Sunday, 13 August 2017

Spectred Isle by K.J. Charles (Green Men #1) - Review

271 Pages
Buy Links: Amazon US | Amazon UK

The blurb

Archaeologist Saul Lazenby has been all but unemployable since his disgrace during the War. Now he scrapes a living working for a rich eccentric who believes in magic. Saul knows it’s a lot of nonsense...except that he begins to find himself in increasingly strange and frightening situations. And at every turn he runs into the sardonic, mysterious Randolph Glyde.

Randolph is the last of an ancient line of arcanists, commanding deep secrets and extraordinary powers as he struggles to fulfil his family duties in a war-torn world. He knows there's something odd going on with the haunted-looking man who keeps turning up in all the wrong places. The only question for Randolph is whether Saul is victim or villain.

Saul hasn’t trusted anyone in a long time. But as the supernatural threat grows, along with the desire between them, he’ll need to believe in evasive, enraging, devastatingly attractive Randolph. Because he may be the only man who can save Saul’s life—or his soul.


“I should love to complicate matters with you and see how we go.”

I’m tempted to limit this review to one word and leave it at that. What word, you ask?


I adore this book on so many (dare I say ‘all’) levels.

To begin with there’s the story as a whole; a stunning combination of historical fiction and highly imaginative paranormal fantasy. These two, seemingly at odds, sub genres melted into each other as if they had always been meant to be used together. I found myself at times forgetting where one ended and the other began, almost accepting the ‘shadow cabinet’ and ‘War Beneath’ as fact and wondering why I didn’t know more about them.

Then there’s the language in which the story is told. Every word in the book feels appropriate to the time the story’s set in. And yet it read as effortlessly as if I was reading more modern words and sentences. And then there’s the pictures those words paint; you can see the scenery, feel the atmosphere and almost smell the aromas. In fact, the words put me in a spell and transported me to the 1920’s and England not quite as the history books describe it. J

As for our main characters… Both Saul Lazenby and Randolph Glyde were such a wonderful combination of needy and weary. Both have resigned themselves to a life of solitude. Of course there’s the little matter that their attraction for those of their own gender is illegal, but it’s more than that. Saul fears that his disgrace will forever keep him separate from others while Randolph’s life is too dedicated to his duty for him to image ever having somebody by his side; especially someone uninitiated.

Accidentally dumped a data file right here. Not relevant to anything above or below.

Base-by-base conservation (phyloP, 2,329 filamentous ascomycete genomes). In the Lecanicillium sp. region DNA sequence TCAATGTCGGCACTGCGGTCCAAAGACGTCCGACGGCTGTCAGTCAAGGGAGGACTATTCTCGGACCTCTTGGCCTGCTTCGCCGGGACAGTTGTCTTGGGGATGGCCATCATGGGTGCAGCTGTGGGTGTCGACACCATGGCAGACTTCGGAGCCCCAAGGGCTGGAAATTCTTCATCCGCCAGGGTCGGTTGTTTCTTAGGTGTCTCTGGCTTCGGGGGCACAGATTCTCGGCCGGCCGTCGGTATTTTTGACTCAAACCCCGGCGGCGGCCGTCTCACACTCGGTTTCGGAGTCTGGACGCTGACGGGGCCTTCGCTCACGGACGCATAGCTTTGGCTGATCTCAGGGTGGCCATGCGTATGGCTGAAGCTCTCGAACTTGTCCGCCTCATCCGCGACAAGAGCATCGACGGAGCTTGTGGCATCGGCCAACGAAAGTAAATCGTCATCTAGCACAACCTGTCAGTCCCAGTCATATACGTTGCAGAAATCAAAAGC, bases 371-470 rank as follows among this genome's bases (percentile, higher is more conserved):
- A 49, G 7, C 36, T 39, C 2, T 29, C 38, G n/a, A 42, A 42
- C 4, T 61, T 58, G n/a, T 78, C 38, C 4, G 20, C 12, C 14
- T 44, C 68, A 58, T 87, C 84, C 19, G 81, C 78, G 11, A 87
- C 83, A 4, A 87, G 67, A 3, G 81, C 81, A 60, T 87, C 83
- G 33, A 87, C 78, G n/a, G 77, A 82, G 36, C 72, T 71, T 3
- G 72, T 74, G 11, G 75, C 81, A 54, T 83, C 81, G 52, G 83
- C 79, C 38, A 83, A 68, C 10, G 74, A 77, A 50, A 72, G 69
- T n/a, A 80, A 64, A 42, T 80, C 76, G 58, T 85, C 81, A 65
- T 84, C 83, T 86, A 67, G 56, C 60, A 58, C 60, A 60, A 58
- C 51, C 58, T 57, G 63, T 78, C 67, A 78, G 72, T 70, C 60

I loved that after his initial cynicism with regard to his employer’s theories, Saul accepts what Randolph tells him without drama. He has experienced the inexplicable, therefore he doesn’t deny its existence. It’s such a relief not to have one of the main characters exclaim something along the lines of ‘this can’t be happening, it’s impossible’ while clearly whatever it is, is happening all around them.

And I adored how these two men, once they get of their initial suspicions, just click. They are exactly what the other needs in every way imaginable. The witty, at times snarky exchanges between them had me smiling while their coming together was as hot as it was sweet.

To make a rather long story short; this book was amazing on every level imaginable. There are few experiences as good as completely losing myself in a story and Sceptred Isle captivated me. I can’t wait for the next book and will have to get and read The Secret Case Book of Simon Feximal asap. As for everybody else: Do yourself a HUGE favour and go and read this book. It’s Fa. Bu. Lous.

“It was, he’d discovered, very easy to imagine walking into a palatial flat, taking hold of Glyde’s face, kissing him fiercely and wordlessly, sliding to his knees. He could picture any number of acts of pleasure and need carried out in panting, hungry silence, and he did imagine them on his own in his bare room. What he couldn’t imagine was an actual conversation that would lead them there.”


  1. I enjoyed the book quite a lot... except for one small part. It included tentacles. It tore me right out of the story, because I found it totally unbelievable. Otherwise? Excellent, as always.

    1. LOL, I can't say the tentacles bothered me at all. I guess I was too lost in the story to have anything pull me out of it.